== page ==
The breeding adults have a chest that ranges from a deep terracotta for the males to a brighter orange for the females. The wing and back feathers are more brown and white overall with a touch of the breast colour, sometimes. They have gorgeous dark eyes.

“Bar-tailed Godwit” by 0ystercatcher is licensed under CC BY-NC-SA 2.0

The juveniles have a cream coloured breast with overall brown and white feathering.

“Bar-tailed Godwit” by 0ystercatcher is licensed under CC BY-NC-SA 2.0

What is so miraculous about these shorebirds is their migration. They breed in Alaska and fly in September to New Zealand! They make only one stop, normally. And they do the trip in record time. It is an 11,265 kilometre journey or 7000 miles. They accomplish this in eight days! Yes, you read that correctly, eight days.

“Bar-tailed Godwits” by naturalengland is licensed under CC BY-NC-ND 2.0

Neils Warnock, the Executive Director of Alaska Audubon in 2017, remarked,These godwits are epic migrants. We had a bird, E-7, that we had tagged, and she left New Zealand in the spring. She flies non-stop seven days, ten thousand kilometres, to the Yellow Sea. All of the Bar-tailed Godwits of Alaska, they stop at the Yellow Sea.”

The Yellow Sea is located between mainland People’s Republic of China and the Korean Peninsula.

Historically the mudflats of the Yellow-Sea have been rich with food for the Bar-tail Godwits so they can fatten up and make the rest of the journey to their winter homes in New Zealand without having to stop. Today, the mudflats of the Yellow Sea are under threat – they are disappearing with coastal development. This could prove to be a major challenge for these beautiful shorebirds. There have been many studies and the researchers have seen a drop in the number of shorebirds by 30% in the last few years because the mudflat areas have been reduced by 65%.

https://www.science.org/news/2017/04/migrating-shorebirds-danger-due-disappearing-mudflats

The reports of the shrinkage of the mudflats has been coming in since 2013 with alarms sounding.

Today the Pukorokoro Miranda Shorebird Centre in New Zealand reported that Bar-tailed Godwit 4BYWW made his flight in 8 days and 12 hours arriving home at 03:00 on 26 September. He flew 12,200 km. His average speed was 59kph. 4BYWW may have set a new distance record for the Bar-tail Godwits. We will know when the others return home. Isn’t that amazing?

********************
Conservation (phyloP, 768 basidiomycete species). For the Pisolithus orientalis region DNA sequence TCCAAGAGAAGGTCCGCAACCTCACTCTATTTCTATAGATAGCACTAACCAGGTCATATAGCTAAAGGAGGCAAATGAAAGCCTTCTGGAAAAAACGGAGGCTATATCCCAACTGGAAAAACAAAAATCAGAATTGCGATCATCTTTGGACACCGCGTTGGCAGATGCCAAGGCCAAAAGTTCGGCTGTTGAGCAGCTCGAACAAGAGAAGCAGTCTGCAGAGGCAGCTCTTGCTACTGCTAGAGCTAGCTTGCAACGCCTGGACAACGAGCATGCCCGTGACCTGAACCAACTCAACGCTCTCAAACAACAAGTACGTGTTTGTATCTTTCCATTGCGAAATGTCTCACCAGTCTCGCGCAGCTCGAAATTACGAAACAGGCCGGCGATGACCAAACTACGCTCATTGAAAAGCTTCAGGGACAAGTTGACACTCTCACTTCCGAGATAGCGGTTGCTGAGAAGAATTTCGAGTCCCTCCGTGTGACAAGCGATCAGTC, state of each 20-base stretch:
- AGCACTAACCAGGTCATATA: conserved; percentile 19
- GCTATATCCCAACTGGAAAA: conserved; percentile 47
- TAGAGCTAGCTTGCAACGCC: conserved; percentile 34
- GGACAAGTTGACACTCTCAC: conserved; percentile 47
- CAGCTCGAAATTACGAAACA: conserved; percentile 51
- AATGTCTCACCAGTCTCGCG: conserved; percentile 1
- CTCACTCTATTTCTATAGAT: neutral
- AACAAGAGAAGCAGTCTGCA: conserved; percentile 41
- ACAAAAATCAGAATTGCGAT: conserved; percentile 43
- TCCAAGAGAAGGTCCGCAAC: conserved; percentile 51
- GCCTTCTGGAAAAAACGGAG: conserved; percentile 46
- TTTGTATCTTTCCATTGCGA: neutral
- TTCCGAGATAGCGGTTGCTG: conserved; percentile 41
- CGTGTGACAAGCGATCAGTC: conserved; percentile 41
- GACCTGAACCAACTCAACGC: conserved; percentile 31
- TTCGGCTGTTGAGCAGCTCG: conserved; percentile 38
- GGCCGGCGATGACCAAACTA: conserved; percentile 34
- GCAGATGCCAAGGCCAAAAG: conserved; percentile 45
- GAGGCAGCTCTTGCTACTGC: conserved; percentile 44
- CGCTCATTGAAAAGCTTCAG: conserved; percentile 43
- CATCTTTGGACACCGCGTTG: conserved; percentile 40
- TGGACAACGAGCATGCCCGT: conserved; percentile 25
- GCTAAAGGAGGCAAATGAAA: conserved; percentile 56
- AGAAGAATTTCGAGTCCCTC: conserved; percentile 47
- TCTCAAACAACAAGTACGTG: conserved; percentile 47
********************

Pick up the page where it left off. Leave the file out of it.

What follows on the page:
What I found most interesting was her route. She does not appear to have gone via the Yellow Sea. Is this because of the decline of the mud flats? Have the birds adapted their migratory route? I definitely want to look at this more closely.

This was the satellite tracking image posted by the Pukorokoro Miranda Shorebird Centre FB page:

The Centre was tracking another four adults and 3 juveniles on their journeys home. One of those, 4BWWB, has been reported as flying non-stop for 163 hours and over 10,000 km. Seriously, my head can’t comprehend what that must be like. I am also truly amazed at what these sat-paks can tell us about the birds and their amazing resilience. Just incredible.

Tiaki officially fledged on the 25th of September. The Royal Albatross cam chick of 2021 is foraging off the coast of New Zealand at the present time. She will eventually make her way to the waters off of South America near Chile. We wait for her return in four to six years to Taiaroa Head where we will hear that beautiful Sky call, again.

While millions and millions of birds are moving from their summer breeding grounds to their winter homes, others are waiting for eggs to hatch. Holly Parsons posted a table of Diamond’s incubation history.

Xavier and Diamond’s first egg was laid in the scrape box on top of the water tower at Charles Sturt University in Orange, Australia on 31 August this year. Cilla Kinross, the main researcher, is expecting a hatch from 6-9 October with the most promising day being the 7th. Can’t wait!